# Rescue Physics SALT LAKE COUNTY S H E R I F F ’ S O F F I C E SEARCH RESCUE Force Units and Strength of Components Strength of Anchors Basic Statics The.

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Rescue Physics SALT LAKE COUNTY S H E R I F F ’ S O F F I C E SEARCH RESCUE Force Units and Strength of Components Strength of Anchors Basic Statics The T-Method and Haul System Forces Vectors Highlines, Anchors, Direction Changes, Rope Loads and Slopes Friction This presentation can be downloaded at http://www.xmission.com/~tmoyer/testinghttp://www.xmission.com/~tmoyer/testing (© Tom Moyer except where noted) Many images in this presentation were generated with RescueRigger (rescuerigger.com)

Strength of Components Tree: Bombproof? Webbing: 4,000 lb per strand - knot Carabiners: 23 kN = 5,200 lb Brake Bar Rack: 44 kN = 10,000 lb Rope: 29 kN = 6,500 lb new (~4,500 lb with knot) Pulleys: 36 kN = 8,100 lb Litter end-to-end: 18 kN = 4,100 lb

Safety Factors and Forces Anchors should be able to hold rescue loads with “sufficient” safety factor –Rescue load = 1000 lb “Sufficient” safety factor –NFPA says 15:1 –Some people say 10:1 –Some people say 4:1 Know the forces, know the equipment What is the safety factor used in the design of this airplane?

Force Units 1 Newton (=.22 lb = 3.6 oz) 1 kiloNewton (=1000 N = 225 lb)

23 Dans: 23 kN = 5,200 lb 90% of a Hummer: 26 kN each = 5,800 lb 1 Carabiner equals 1.5 Subarus: 15 kN each = 3,400 lb

Tied: 2 x 4000 lb x 2/3 ≈ 5,300 lb Wrap 3 Pull 2: 4 x 4000 lb ≈ 16,000 lb No Knot: Rope strength (6,500 lb) Girth Hitch: 2 x 4,000 lb ≈ 8,000 lb Strength of Anchors

Statics Rule #1: Every action has an equal and opposite reaction.

Statics Rule #2: Draw a box around any piece of the system. Replace anything you cut with force vectors. Rule #3: If the system is static, the vectors have to add to zero.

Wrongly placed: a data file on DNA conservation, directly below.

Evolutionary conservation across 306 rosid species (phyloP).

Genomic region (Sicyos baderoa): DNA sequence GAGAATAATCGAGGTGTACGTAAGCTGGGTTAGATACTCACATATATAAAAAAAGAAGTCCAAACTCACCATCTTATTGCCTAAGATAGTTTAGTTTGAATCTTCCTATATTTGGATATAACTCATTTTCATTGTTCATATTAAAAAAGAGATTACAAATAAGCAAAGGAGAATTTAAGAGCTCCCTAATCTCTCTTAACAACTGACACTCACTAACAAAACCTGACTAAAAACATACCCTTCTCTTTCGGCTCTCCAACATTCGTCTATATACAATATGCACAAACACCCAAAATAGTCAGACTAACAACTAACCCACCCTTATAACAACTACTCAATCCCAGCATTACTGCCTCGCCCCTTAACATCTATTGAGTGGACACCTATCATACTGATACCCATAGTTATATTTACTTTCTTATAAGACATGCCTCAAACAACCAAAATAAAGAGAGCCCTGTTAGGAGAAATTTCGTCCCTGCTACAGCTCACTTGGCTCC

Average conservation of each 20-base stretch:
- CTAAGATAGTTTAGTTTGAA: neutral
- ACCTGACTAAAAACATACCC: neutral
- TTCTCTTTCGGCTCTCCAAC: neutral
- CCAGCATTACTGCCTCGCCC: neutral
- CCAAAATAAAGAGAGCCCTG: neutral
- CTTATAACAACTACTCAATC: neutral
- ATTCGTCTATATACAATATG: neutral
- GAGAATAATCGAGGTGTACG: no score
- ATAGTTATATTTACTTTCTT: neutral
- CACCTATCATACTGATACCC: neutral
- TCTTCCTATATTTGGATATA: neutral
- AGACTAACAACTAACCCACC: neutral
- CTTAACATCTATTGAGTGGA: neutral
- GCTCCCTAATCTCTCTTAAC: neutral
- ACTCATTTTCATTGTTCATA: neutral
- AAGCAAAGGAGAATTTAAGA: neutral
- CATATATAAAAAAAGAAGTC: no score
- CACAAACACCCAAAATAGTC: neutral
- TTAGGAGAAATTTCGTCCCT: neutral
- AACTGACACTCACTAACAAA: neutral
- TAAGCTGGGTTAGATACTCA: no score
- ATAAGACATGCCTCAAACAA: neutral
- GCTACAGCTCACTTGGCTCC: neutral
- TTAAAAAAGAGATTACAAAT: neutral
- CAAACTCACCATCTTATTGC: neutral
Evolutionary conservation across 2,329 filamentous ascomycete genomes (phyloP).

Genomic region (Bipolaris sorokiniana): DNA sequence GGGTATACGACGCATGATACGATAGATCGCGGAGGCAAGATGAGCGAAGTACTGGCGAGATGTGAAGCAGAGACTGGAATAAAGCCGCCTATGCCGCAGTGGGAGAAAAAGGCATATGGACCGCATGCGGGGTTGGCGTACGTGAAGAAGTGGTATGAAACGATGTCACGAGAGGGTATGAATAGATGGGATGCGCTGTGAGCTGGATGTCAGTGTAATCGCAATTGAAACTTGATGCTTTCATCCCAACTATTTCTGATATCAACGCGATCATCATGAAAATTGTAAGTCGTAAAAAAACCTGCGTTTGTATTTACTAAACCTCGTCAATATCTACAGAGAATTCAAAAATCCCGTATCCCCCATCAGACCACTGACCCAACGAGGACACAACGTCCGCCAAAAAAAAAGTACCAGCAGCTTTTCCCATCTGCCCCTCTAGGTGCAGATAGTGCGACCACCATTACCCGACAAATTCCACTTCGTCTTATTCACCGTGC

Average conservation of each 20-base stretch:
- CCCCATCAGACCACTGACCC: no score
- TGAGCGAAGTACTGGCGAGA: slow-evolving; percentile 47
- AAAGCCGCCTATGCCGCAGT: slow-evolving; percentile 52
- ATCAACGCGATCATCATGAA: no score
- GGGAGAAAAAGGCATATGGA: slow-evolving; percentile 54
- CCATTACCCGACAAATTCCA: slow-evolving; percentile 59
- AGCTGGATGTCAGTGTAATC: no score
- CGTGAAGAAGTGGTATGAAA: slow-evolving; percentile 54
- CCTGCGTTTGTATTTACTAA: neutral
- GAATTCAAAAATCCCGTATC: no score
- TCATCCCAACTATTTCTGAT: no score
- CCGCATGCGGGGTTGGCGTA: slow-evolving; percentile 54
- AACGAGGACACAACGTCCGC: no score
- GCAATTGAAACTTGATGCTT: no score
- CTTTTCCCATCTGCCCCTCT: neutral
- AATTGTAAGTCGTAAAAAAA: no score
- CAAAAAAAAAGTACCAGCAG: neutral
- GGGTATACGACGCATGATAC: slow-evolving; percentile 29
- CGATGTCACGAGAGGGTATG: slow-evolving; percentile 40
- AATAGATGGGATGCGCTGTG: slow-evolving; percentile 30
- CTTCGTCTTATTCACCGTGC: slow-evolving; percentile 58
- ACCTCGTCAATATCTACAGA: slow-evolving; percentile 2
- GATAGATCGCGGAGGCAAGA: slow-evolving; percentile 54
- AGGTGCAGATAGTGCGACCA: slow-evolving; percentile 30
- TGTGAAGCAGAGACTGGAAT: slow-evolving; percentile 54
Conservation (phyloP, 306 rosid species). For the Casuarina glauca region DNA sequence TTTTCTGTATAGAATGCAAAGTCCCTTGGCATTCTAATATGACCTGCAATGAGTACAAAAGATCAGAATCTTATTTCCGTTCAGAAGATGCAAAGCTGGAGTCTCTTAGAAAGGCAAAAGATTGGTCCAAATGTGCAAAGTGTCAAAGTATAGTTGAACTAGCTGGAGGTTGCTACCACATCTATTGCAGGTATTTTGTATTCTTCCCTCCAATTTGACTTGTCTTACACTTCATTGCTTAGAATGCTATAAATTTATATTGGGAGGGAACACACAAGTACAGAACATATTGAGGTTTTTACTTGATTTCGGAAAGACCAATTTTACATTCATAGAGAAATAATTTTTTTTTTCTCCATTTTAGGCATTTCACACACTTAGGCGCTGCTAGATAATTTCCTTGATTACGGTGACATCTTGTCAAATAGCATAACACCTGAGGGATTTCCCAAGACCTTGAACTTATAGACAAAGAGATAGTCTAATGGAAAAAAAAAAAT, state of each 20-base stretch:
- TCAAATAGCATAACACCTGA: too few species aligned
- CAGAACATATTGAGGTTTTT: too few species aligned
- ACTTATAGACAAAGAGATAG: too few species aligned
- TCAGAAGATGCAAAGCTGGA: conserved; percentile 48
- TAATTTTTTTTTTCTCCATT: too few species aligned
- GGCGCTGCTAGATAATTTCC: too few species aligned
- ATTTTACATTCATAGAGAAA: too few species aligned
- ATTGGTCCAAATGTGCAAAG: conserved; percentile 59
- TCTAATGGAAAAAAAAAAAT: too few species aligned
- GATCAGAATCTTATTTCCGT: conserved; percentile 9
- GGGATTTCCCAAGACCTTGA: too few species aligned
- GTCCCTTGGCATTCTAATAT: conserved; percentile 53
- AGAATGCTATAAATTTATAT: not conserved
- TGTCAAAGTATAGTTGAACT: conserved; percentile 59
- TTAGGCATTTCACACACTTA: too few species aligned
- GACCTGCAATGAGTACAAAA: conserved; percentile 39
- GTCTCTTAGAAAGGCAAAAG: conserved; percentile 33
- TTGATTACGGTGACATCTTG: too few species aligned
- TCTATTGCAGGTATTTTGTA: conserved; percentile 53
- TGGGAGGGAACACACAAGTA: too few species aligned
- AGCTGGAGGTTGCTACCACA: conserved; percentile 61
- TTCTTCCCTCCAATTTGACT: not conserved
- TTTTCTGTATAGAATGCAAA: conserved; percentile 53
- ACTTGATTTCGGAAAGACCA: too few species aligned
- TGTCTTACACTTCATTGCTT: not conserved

Statics Does this system... differ from this one? 10 lbs

Statics The rope tension is the same in both systems 10 lbs

The T-Method Any box you draw has to be balanced. 2 pounds in = 2 pounds out. 1 lb 2 lbs

Start at the haul rope with 1 lb pull. Trace the rope through the system and find the tension at each point. 1 lb tension 3 lbs tension 2 lbs tension 1 lb tension 1 lb pull The T-Method

Vectors have a magnitude and a direction. Vectors are added graphically. Arrow lengths represent the magnitude of the forces. Force arrows can be moved around as needed. Vectors a c a + b = c a b a + b = 0 static a b c a + b + c = 0 static b

1 lb Vectors 1 lb a b Pythagorean theorem: c 2 = a 2 + b 2 c 2 = 1 + 1 c ≈ 1.4 c Useful Trigonometry: Sin θ = b / c Cos θ = a / c Tan θ = b / a θ

90 deg Direction Change Forces 1,000 lb rescue load Which tree is supporting the largest force? 1,000 lb Pulley Forces: 1,000 lb 1,400 lb

Internal Anchor Forces 1,000 lb rescue load cos(30º) = 500 lb / T T*cos(30º) = 500 lb T = 577 lb 1,000 lb Carabiner Forces: T 1,000 lb T 30º 60 deg

35° Litter Team Forces sin(35º) = T / 7 kN T = 7 kN*sin(35º) T = 4.0 kN = 900 lb Litter Team Forces: 7 kN T T 35º

120 deg Highline Forces 1 kN load cos(60º) = 500N / T T*cos(60º) = 500N T = 1 kN Pulley Forces: T 1 kN T 60º T T

W (weight) L (length) S (sag) More Highline Forces T / (W/2) ≈ (L/2) / S T ≈ (W/2) * (L/2) /S T ≈ W * (L / 4S) T W T W W/2 ≈L/2 S T T T Pulley Forces: Similar Triangles:

W (weight) L (length) S (sag) More Highline Forces T ≈ W * (L / 4S) Example: L = 200 ft S = 10 ft Multiplier = 200 / (4 * 10) = 5 If W = 200 lbs, then T = 5 x 200 lbs = 1000 lbs

Active Highline Forces Highline Tension ≈ 50 lbs x (number of haulers) x MA As shown here, T ≈ 50 x 3 x 3 = 450 lbs Some teams talk about a “rule of 12” Haulers x MA must be less than 12. This is equivalent to a 600 lb working load limit.

Which rope has more friction? © Steve Attaway

Friction from a Belt © Steve Attaway

Exponential Function of Friction and Contact Angle © Steve Attaway

Useful Friction Approximations 180º on carabiner T 2 /T 1 = 2 90º on rock T 2 /T 1 = 2 Tension increases if hauling. Tension decreases if lowering. What is T 2 / T 1 for a 180º change on rock? For 360º?

Friction Example T 1 = 600 lbs T 2 = T 1 e  T 3 = T 2 e   =  /4 Force in rope © Steve Attaway

Which rope has more friction? Rope 1 Rope 2 Rope 3 Rope 3 has the greatest change in angle Rope 1 has the smallest change in angle Rope 3 has the most friction © Steve Attaway

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